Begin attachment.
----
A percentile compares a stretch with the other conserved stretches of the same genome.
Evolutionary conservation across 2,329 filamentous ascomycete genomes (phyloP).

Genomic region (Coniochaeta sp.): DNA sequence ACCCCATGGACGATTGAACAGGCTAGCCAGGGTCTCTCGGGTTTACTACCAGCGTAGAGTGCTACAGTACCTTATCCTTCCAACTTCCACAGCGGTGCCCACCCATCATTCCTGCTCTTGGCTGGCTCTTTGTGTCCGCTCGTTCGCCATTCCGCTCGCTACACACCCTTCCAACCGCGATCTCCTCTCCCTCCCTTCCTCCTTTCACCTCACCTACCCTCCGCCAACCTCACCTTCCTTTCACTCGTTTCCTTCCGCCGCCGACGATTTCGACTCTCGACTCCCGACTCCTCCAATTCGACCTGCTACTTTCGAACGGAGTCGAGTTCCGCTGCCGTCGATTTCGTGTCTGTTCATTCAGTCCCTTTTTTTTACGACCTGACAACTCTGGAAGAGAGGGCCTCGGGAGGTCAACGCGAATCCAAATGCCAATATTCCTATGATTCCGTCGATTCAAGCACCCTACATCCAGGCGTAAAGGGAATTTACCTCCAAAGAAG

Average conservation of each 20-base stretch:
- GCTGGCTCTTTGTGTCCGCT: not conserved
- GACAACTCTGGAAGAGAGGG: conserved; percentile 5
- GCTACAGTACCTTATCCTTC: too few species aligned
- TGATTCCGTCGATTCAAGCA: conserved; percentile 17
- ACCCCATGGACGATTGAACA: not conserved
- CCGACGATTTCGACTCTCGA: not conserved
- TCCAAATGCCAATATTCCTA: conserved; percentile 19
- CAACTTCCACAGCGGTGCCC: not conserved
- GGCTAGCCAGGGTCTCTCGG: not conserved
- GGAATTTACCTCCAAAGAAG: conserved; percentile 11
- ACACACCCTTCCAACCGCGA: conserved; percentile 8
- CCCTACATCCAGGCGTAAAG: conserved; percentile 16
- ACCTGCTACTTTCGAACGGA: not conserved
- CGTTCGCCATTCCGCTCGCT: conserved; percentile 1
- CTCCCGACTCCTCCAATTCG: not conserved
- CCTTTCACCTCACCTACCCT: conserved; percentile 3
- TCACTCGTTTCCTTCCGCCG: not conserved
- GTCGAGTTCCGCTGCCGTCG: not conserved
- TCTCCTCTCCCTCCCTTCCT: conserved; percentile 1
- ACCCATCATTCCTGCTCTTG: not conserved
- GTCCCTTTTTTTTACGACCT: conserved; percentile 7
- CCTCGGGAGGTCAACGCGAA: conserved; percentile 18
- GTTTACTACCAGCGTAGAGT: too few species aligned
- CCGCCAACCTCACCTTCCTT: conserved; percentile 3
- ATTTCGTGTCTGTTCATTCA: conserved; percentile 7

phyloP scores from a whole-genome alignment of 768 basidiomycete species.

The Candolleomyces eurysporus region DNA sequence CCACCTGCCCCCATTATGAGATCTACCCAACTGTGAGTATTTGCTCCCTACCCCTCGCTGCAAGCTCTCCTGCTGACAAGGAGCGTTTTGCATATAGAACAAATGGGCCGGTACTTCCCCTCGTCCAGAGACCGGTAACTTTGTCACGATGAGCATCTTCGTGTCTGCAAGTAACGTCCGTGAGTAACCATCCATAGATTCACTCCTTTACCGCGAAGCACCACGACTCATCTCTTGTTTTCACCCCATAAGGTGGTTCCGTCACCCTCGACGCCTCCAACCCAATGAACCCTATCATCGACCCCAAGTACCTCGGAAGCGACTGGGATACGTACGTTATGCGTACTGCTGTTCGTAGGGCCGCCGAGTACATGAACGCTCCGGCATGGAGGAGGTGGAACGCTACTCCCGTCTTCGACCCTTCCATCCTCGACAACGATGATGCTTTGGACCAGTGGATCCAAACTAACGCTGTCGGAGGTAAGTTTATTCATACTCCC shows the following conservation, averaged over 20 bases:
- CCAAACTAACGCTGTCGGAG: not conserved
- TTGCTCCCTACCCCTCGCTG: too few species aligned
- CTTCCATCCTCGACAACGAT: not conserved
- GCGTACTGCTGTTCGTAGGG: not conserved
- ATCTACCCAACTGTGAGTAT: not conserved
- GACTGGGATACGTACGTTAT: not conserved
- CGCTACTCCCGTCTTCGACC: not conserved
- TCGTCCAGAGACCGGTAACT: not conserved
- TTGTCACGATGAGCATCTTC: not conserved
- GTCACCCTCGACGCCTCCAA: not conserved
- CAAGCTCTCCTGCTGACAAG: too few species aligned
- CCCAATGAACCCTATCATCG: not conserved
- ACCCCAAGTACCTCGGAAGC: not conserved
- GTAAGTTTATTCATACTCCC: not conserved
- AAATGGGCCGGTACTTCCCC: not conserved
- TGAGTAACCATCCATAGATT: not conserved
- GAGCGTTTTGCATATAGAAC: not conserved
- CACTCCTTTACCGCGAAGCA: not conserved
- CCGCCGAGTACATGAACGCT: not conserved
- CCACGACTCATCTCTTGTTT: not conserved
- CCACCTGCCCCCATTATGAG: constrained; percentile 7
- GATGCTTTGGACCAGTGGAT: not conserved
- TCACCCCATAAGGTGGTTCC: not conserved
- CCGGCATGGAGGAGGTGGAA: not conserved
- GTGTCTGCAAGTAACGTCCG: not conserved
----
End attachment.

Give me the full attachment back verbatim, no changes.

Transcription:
A percentile compares a stretch with the other conserved stretches of the same genome.
Evolutionary conservation across 2,329 filamentous ascomycete genomes (phyloP).

Genomic region (Coniochaeta sp.): DNA sequence ACCCCATGGACGATTGAACAGGCTAGCCAGGGTCTCTCGGGTTTACTACCAGCGTAGAGTGCTACAGTACCTTATCCTTCCAACTTCCACAGCGGTGCCCACCCATCATTCCTGCTCTTGGCTGGCTCTTTGTGTCCGCTCGTTCGCCATTCCGCTCGCTACACACCCTTCCAACCGCGATCTCCTCTCCCTCCCTTCCTCCTTTCACCTCACCTACCCTCCGCCAACCTCACCTTCCTTTCACTCGTTTCCTTCCGCCGCCGACGATTTCGACTCTCGACTCCCGACTCCTCCAATTCGACCTGCTACTTTCGAACGGAGTCGAGTTCCGCTGCCGTCGATTTCGTGTCTGTTCATTCAGTCCCTTTTTTTTACGACCTGACAACTCTGGAAGAGAGGGCCTCGGGAGGTCAACGCGAATCCAAATGCCAATATTCCTATGATTCCGTCGATTCAAGCACCCTACATCCAGGCGTAAAGGGAATTTACCTCCAAAGAAG

Average conservation of each 20-base stretch:
- GCTGGCTCTTTGTGTCCGCT: not conserved
- GACAACTCTGGAAGAGAGGG: conserved; percentile 5
- GCTACAGTACCTTATCCTTC: too few species aligned
- TGATTCCGTCGATTCAAGCA: conserved; percentile 17
- ACCCCATGGACGATTGAACA: not conserved
- CCGACGATTTCGACTCTCGA: not conserved
- TCCAAATGCCAATATTCCTA: conserved; percentile 19
- CAACTTCCACAGCGGTGCCC: not conserved
- GGCTAGCCAGGGTCTCTCGG: not conserved
- GGAATTTACCTCCAAAGAAG: conserved; percentile 11
- ACACACCCTTCCAACCGCGA: conserved; percentile 8
- CCCTACATCCAGGCGTAAAG: conserved; percentile 16
- ACCTGCTACTTTCGAACGGA: not conserved
- CGTTCGCCATTCCGCTCGCT: conserved; percentile 1
- CTCCCGACTCCTCCAATTCG: not conserved
- CCTTTCACCTCACCTACCCT: conserved; percentile 3
- TCACTCGTTTCCTTCCGCCG: not conserved
- GTCGAGTTCCGCTGCCGTCG: not conserved
- TCTCCTCTCCCTCCCTTCCT: conserved; percentile 1
- ACCCATCATTCCTGCTCTTG: not conserved
- GTCCCTTTTTTTTACGACCT: conserved; percentile 7
- CCTCGGGAGGTCAACGCGAA: conserved; percentile 18
- GTTTACTACCAGCGTAGAGT: too few species aligned
- CCGCCAACCTCACCTTCCTT: conserved; percentile 3
- ATTTCGTGTCTGTTCATTCA: conserved; percentile 7

phyloP scores from a whole-genome alignment of 768 basidiomycete species.

The Candolleomyces eurysporus region DNA sequence CCACCTGCCCCCATTATGAGATCTACCCAACTGTGAGTATTTGCTCCCTACCCCTCGCTGCAAGCTCTCCTGCTGACAAGGAGCGTTTTGCATATAGAACAAATGGGCCGGTACTTCCCCTCGTCCAGAGACCGGTAACTTTGTCACGATGAGCATCTTCGTGTCTGCAAGTAACGTCCGTGAGTAACCATCCATAGATTCACTCCTTTACCGCGAAGCACCACGACTCATCTCTTGTTTTCACCCCATAAGGTGGTTCCGTCACCCTCGACGCCTCCAACCCAATGAACCCTATCATCGACCCCAAGTACCTCGGAAGCGACTGGGATACGTACGTTATGCGTACTGCTGTTCGTAGGGCCGCCGAGTACATGAACGCTCCGGCATGGAGGAGGTGGAACGCTACTCCCGTCTTCGACCCTTCCATCCTCGACAACGATGATGCTTTGGACCAGTGGATCCAAACTAACGCTGTCGGAGGTAAGTTTATTCATACTCCC shows the following conservation, averaged over 20 bases:
- CCAAACTAACGCTGTCGGAG: not conserved
- TTGCTCCCTACCCCTCGCTG: too few species aligned
- CTTCCATCCTCGACAACGAT: not conserved
- GCGTACTGCTGTTCGTAGGG: not conserved
- ATCTACCCAACTGTGAGTAT: not conserved
- GACTGGGATACGTACGTTAT: not conserved
- CGCTACTCCCGTCTTCGACC: not conserved
- TCGTCCAGAGACCGGTAACT: not conserved
- TTGTCACGATGAGCATCTTC: not conserved
- GTCACCCTCGACGCCTCCAA: not conserved
- CAAGCTCTCCTGCTGACAAG: too few species aligned
- CCCAATGAACCCTATCATCG: not conserved
- ACCCCAAGTACCTCGGAAGC: not conserved
- GTAAGTTTATTCATACTCCC: not conserved
- AAATGGGCCGGTACTTCCCC: not conserved
- TGAGTAACCATCCATAGATT: not conserved
- GAGCGTTTTGCATATAGAAC: not conserved
- CACTCCTTTACCGCGAAGCA: not conserved
- CCGCCGAGTACATGAACGCT: not conserved
- CCACGACTCATCTCTTGTTT: not conserved
- CCACCTGCCCCCATTATGAG: constrained; percentile 7
- GATGCTTTGGACCAGTGGAT: not conserved
- TCACCCCATAAGGTGGTTCC: not conserved
- CCGGCATGGAGGAGGTGGAA: not conserved
- GTGTCTGCAAGTAACGTCCG: not conserved